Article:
Hallucinations: seeing, hearing, feeling something that is not really there while a person is awake and conscious; the incorrect perceptions of any of the senses.
Hematin: a red to blackish-brown component formed in the decomposition or breaking down of hemoglobin.
Heme: a porphyrin containing iron. It is the part of hemoglobin that binds oxygen, carrying it from the lungs to the rest of the body. In the liver, heme is present in cytochromes, which also bind oxygen needed for a variety of liver functions.
Heme arginate: a heme preparation used in the treatment of porphyria in Europe but not available in the US.
Heme biosynthesis: the formation of heme from glycine and succinyl-CoA.
Heme biosynthesis pathway: the series of enzyme steps involved in the formation of heme.
Heme biosynthetic cascade: see Heme biosynthetic pathway.
Hemin (trade name Panhematin®): a commercial form of heme, suitable for human use.
Hemochromatosis: an autosomal recessive, genetic disorder, which leads to the accumulation of large amounts of iron in many organs, especially in the liver.
Hemodialysis: see Dialysis.
Hemoglobin (Hb, Hgb): a specific protein in human red blood cells that contains iron and carries oxygen to other tissues in the body.
Hemolysis: the breakdown of the red blood cells (RBC's).
Hemolytic anemia: anemia resulting from hemolysis in the circulation.
Hemoproteins: proteins that contain heme.
Hepatic: pertaining to the liver.
Hepatitis: an inflammation of the liver from any cause: which include alcohol misuse, hepatitis C and B infections and hemachromatosis.
Hepatocellular cancer: primary liver cancer (originating in the liver).
Hepatocytes: cells in the liver.
Hepatoerythropoietic Porphyria (HEP): the autosomal recessive form of familial Porphyria Cutanea Tarda (PCT).
Hepatomegaly: enlargement of the liver.
Hepatosplenomegaly: enlargement of the spleen and liver.
Hereditary Coproporphyria (HCP): an acute porphyria due to a deficient activity of the enzyme, coproporphyrinogen oxidase.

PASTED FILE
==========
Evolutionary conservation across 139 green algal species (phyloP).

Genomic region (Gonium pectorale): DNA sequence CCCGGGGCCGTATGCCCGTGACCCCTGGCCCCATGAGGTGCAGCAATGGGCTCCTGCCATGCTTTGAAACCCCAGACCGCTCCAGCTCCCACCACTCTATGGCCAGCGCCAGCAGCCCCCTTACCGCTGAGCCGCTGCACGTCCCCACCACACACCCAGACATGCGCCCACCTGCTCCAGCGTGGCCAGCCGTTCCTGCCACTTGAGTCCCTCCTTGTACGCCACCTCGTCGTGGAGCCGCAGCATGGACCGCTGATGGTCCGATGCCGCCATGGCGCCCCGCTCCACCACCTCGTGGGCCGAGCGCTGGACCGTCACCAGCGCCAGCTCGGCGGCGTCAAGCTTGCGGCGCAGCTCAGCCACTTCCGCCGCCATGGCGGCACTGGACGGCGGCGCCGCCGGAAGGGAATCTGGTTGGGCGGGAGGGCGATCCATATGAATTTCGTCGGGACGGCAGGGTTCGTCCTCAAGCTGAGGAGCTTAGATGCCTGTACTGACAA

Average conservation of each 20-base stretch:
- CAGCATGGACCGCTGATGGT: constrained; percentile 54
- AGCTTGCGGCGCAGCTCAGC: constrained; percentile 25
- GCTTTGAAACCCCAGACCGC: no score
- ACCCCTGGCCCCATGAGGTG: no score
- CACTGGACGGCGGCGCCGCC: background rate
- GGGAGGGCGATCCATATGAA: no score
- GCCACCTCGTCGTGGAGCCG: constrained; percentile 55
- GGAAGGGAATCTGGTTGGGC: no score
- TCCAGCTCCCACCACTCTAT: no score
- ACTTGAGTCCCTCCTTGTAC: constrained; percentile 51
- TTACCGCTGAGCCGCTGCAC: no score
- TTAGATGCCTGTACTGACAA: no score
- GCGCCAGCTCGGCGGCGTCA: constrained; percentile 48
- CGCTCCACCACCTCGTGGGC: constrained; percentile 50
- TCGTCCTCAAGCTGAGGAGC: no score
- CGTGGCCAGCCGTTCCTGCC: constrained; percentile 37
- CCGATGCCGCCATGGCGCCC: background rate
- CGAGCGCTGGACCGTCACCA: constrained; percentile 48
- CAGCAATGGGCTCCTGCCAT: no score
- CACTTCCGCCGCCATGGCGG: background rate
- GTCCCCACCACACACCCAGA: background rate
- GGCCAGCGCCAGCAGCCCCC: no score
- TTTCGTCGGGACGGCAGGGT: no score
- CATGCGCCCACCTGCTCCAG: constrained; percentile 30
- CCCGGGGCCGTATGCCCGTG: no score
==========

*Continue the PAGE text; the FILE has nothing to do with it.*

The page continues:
Heredity (or inheritance): refers to the passing on of traits from generation to generation.
Heterozygous: having two different forms (or alleles) of a particular gene. In other words, humans have 23 pairs of chromosomes, each chromosome containing a series of genes, and each gene being a specific DNA sequence. The two members of a pair include the same genes (termed alleles), but the two DNA sequences for a specific region may be the same or different. When they are different, the individual is said to be heterozygous for the region (gene). When they are identical, the term is homozygous.
HFE: a human gene that codes for a protein involved in iron regulation. A deficiency of the HFE protein causes hemochromatosis.
Hirsutism: growth of hair in excess of what is usual for a particular location.
HIV: human immunodeficiency virus.
Homozygous: having the same forms (or alleles) of a particular gene. In other words, humans have 23 pairs of chromosomes, each chromosome containing a series of genes, and each gene being a specific DNA sequence. The two members of a pair include the same genes (termed alleles), but the two DNA sequences for a specific region may be the same or different. When they are different, the individual is said to be heterozygous for the region (gene). When they are identical, the term is homozygous.
Hydroxychloroquine: an anti-malarial drug, also used to treat porphyria cutanea tarda.
Hydroxymethylbilane: an intermediate in the heme biosynthesis pathway.
Hydroxymethylbilane synthase (HMB-synthase): the third enzyme in the heme biosynthesis pathway; the half normal activity of this enzyme results in Acute Intermittent Porphyria (AIP).
Hyperpigmentation: skin darker than usual, as a result of excess melanin production. Small areas of hyperpigmentation are often seen in response to skin damage in porphyria.
Hypertrichosis: another term for Hirsutism.
Hypoglycemia: low blood sugar.
Hyponatremia: below-normal blood sodium; can occur in acute porphyria attacks, sometimes triggering a seizure.
Hypothalamus: a region of the brain that regulates basic processes including body temperature, hunger, thirst, fatigue, and circadian rhythm.